40. Now this is what you call a poll. I’m sure Anthony would approve of the methodology…:

  41. Norbald

    That I guess rules Sunday People out of general relevance as they are just ever so slightly out of kilter with other polls?

    Just out of interest Ukip knocked on the door today again and I assured them of my vote (as I do also to the Tories who are the only others who come here). I am in Mark Reckless’s Rochester area. No other parties seem to bother here

    I’m pretty sure the Tories will recapture this seat come May

  42. Today’s YG Scottish crossbreak

    SNP 43% : Lab 25% : Con 14% : LD 7% : UKIP 9% : Grn 2%

    Mean of last 16 YG Scottish crossbreaks

    SNP 41% : Lab 27% : Con 17% : LD 5% : UKIP 6% : Grn 4%

  43. Defo signs in sundays yougov of move in approval ratings on economy ,dc,respondents living standards in tthe future.

  44. NEIL A
    “For me (as a layman, I have no particular knowledge) it seems there are at least three drivers. Religious/cultural practice, economic insecurity and the natural urge of immigrant communities to grow and thereby make their presence less precarious. There are all kinds of tactics that could be employed in pursuit of this, some much less palatable than others”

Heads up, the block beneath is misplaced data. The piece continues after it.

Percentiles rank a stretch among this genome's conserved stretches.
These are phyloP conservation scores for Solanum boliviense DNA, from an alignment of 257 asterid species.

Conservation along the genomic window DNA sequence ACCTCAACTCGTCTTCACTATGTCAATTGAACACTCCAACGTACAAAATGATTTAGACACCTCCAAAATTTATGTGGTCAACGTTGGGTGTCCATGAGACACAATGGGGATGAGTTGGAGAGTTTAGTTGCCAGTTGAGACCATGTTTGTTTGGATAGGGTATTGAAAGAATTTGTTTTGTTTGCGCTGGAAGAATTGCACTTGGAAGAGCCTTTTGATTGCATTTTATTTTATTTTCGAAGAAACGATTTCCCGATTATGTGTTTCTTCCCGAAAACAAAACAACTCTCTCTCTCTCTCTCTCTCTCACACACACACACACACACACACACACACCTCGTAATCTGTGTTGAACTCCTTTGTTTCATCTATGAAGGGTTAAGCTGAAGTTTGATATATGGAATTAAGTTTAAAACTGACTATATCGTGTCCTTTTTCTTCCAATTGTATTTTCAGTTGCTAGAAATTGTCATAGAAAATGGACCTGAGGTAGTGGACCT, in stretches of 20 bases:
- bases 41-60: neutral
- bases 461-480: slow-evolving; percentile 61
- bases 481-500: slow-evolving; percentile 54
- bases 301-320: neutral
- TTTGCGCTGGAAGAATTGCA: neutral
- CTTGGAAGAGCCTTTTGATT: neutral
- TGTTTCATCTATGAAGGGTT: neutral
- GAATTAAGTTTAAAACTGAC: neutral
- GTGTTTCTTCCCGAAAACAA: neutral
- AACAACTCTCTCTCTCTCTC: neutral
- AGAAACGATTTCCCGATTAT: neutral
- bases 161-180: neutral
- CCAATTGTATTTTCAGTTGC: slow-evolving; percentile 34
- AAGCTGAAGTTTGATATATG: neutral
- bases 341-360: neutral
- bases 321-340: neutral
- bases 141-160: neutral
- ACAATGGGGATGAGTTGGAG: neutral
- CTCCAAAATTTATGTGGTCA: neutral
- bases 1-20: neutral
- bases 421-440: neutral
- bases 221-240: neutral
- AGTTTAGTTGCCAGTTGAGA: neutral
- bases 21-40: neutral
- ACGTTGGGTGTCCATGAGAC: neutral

None of which has any statistical proof that I know of. I think you’ll find if you look around at FPA and similar well researched sites, that lowering the population growth is directly correlated with education, urbanisation and related awareness of and access to contraception.

  45. Old Nat

    Thanks for those crossbreak figures. There is, it seems to me, an increasing need for much more specific figures regarding regional variations – or even variations between specific seats – in Scotland.

    For example, are we to assume that the SNP were already close to being ‘maxed out’ in the north east, and that additional support is therefore from the central belt? Are we to surmise that Labour, whilst apparently doing badly in the old heartlands are doing fairly well in suburban areas?

    And another question: how widely distributed are those who participate in the polls? Is there any evidence that more polling takes place in those seats deemed to be marginals/likely to change hands (though looking at the Scotland Votes site that would mean all but about 15 of the Scottish seats?